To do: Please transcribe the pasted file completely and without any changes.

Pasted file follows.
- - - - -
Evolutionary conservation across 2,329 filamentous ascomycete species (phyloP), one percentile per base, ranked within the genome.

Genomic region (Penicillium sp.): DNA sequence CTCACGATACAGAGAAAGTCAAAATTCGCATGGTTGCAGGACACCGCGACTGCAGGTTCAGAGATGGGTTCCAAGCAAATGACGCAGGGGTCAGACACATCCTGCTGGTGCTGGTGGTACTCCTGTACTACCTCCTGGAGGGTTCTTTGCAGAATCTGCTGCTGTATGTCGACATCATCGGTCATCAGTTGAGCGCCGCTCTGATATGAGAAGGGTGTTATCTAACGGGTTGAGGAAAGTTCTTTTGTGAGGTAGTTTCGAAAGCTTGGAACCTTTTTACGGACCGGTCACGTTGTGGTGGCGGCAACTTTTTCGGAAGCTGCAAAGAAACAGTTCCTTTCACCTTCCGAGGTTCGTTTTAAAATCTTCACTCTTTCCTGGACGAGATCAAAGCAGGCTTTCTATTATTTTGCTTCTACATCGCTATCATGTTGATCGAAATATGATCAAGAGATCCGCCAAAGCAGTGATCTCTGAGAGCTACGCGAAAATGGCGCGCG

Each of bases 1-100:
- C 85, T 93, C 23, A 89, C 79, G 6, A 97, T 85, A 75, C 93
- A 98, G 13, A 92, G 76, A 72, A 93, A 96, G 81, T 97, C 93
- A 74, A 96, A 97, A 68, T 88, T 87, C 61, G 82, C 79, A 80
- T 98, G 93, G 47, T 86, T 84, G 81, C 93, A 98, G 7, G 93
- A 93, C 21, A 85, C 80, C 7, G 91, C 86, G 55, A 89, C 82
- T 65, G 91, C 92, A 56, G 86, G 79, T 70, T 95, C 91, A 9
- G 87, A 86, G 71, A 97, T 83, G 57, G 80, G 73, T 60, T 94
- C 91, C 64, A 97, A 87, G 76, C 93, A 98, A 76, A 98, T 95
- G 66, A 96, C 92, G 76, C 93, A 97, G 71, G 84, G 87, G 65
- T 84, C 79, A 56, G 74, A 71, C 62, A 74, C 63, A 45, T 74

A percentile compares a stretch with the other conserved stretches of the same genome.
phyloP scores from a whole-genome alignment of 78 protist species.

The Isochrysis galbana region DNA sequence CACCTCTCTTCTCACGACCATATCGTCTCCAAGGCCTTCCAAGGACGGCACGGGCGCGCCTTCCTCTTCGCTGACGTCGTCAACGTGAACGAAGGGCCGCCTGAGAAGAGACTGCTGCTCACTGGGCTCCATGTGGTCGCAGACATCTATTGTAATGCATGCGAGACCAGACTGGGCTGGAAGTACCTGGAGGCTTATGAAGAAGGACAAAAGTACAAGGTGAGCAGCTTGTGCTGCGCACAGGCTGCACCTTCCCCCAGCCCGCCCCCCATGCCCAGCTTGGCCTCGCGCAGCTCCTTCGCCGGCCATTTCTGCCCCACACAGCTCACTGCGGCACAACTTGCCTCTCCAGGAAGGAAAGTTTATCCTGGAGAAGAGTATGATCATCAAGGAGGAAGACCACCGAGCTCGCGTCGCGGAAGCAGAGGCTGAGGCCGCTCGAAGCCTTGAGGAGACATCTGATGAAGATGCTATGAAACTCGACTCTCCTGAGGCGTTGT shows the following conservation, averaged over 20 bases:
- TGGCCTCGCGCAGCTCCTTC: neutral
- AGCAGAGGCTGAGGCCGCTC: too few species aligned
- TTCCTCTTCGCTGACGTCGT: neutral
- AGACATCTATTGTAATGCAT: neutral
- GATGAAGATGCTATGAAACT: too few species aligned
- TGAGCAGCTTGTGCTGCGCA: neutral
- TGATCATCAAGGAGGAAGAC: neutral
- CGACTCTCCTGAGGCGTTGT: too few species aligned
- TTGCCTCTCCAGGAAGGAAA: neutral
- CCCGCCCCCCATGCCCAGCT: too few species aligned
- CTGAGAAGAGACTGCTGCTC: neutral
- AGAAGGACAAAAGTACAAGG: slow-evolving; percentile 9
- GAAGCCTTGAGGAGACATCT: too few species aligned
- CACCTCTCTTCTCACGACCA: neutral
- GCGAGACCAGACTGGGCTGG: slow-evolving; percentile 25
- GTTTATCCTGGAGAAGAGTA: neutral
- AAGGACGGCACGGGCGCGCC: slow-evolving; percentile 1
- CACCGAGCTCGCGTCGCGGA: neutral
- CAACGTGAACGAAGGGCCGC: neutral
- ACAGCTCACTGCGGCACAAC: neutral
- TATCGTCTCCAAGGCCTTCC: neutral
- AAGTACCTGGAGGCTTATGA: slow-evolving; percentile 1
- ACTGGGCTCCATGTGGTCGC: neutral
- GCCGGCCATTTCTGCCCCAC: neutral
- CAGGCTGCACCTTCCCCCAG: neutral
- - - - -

Evolutionary conservation across 2,329 filamentous ascomycete species (phyloP), one percentile per base, ranked within the genome.

Genomic region (Penicillium sp.): DNA sequence CTCACGATACAGAGAAAGTCAAAATTCGCATGGTTGCAGGACACCGCGACTGCAGGTTCAGAGATGGGTTCCAAGCAAATGACGCAGGGGTCAGACACATCCTGCTGGTGCTGGTGGTACTCCTGTACTACCTCCTGGAGGGTTCTTTGCAGAATCTGCTGCTGTATGTCGACATCATCGGTCATCAGTTGAGCGCCGCTCTGATATGAGAAGGGTGTTATCTAACGGGTTGAGGAAAGTTCTTTTGTGAGGTAGTTTCGAAAGCTTGGAACCTTTTTACGGACCGGTCACGTTGTGGTGGCGGCAACTTTTTCGGAAGCTGCAAAGAAACAGTTCCTTTCACCTTCCGAGGTTCGTTTTAAAATCTTCACTCTTTCCTGGACGAGATCAAAGCAGGCTTTCTATTATTTTGCTTCTACATCGCTATCATGTTGATCGAAATATGATCAAGAGATCCGCCAAAGCAGTGATCTCTGAGAGCTACGCGAAAATGGCGCGCG

Each of bases 1-100:
- C 85, T 93, C 23, A 89, C 79, G 6, A 97, T 85, A 75, C 93
- A 98, G 13, A 92, G 76, A 72, A 93, A 96, G 81, T 97, C 93
- A 74, A 96, A 97, A 68, T 88, T 87, C 61, G 82, C 79, A 80
- T 98, G 93, G 47, T 86, T 84, G 81, C 93, A 98, G 7, G 93
- A 93, C 21, A 85, C 80, C 7, G 91, C 86, G 55, A 89, C 82
- T 65, G 91, C 92, A 56, G 86, G 79, T 70, T 95, C 91, A 9
- G 87, A 86, G 71, A 97, T 83, G 57, G 80, G 73, T 60, T 94
- C 91, C 64, A 97, A 87, G 76, C 93, A 98, A 76, A 98, T 95
- G 66, A 96, C 92, G 76, C 93, A 97, G 71, G 84, G 87, G 65
- T 84, C 79, A 56, G 74, A 71, C 62, A 74, C 63, A 45, T 74

A percentile compares a stretch with the other conserved stretches of the same genome.
phyloP scores from a whole-genome alignment of 78 protist species.

The Isochrysis galbana region DNA sequence CACCTCTCTTCTCACGACCATATCGTCTCCAAGGCCTTCCAAGGACGGCACGGGCGCGCCTTCCTCTTCGCTGACGTCGTCAACGTGAACGAAGGGCCGCCTGAGAAGAGACTGCTGCTCACTGGGCTCCATGTGGTCGCAGACATCTATTGTAATGCATGCGAGACCAGACTGGGCTGGAAGTACCTGGAGGCTTATGAAGAAGGACAAAAGTACAAGGTGAGCAGCTTGTGCTGCGCACAGGCTGCACCTTCCCCCAGCCCGCCCCCCATGCCCAGCTTGGCCTCGCGCAGCTCCTTCGCCGGCCATTTCTGCCCCACACAGCTCACTGCGGCACAACTTGCCTCTCCAGGAAGGAAAGTTTATCCTGGAGAAGAGTATGATCATCAAGGAGGAAGACCACCGAGCTCGCGTCGCGGAAGCAGAGGCTGAGGCCGCTCGAAGCCTTGAGGAGACATCTGATGAAGATGCTATGAAACTCGACTCTCCTGAGGCGTTGT shows the following conservation, averaged over 20 bases:
- TGGCCTCGCGCAGCTCCTTC: neutral
- AGCAGAGGCTGAGGCCGCTC: too few species aligned
- TTCCTCTTCGCTGACGTCGT: neutral
- AGACATCTATTGTAATGCAT: neutral
- GATGAAGATGCTATGAAACT: too few species aligned
- TGAGCAGCTTGTGCTGCGCA: neutral
- TGATCATCAAGGAGGAAGAC: neutral
- CGACTCTCCTGAGGCGTTGT: too few species aligned
- TTGCCTCTCCAGGAAGGAAA: neutral
- CCCGCCCCCCATGCCCAGCT: too few species aligned
- CTGAGAAGAGACTGCTGCTC: neutral
- AGAAGGACAAAAGTACAAGG: slow-evolving; percentile 9
- GAAGCCTTGAGGAGACATCT: too few species aligned
- CACCTCTCTTCTCACGACCA: neutral
- GCGAGACCAGACTGGGCTGG: slow-evolving; percentile 25
- GTTTATCCTGGAGAAGAGTA: neutral
- AAGGACGGCACGGGCGCGCC: slow-evolving; percentile 1
- CACCGAGCTCGCGTCGCGGA: neutral
- CAACGTGAACGAAGGGCCGC: neutral
- ACAGCTCACTGCGGCACAAC: neutral
- TATCGTCTCCAAGGCCTTCC: neutral
- AAGTACCTGGAGGCTTATGA: slow-evolving; percentile 1
- ACTGGGCTCCATGTGGTCGC: neutral
- GCCGGCCATTTCTGCCCCAC: neutral
- CAGGCTGCACCTTCCCCCAG: neutral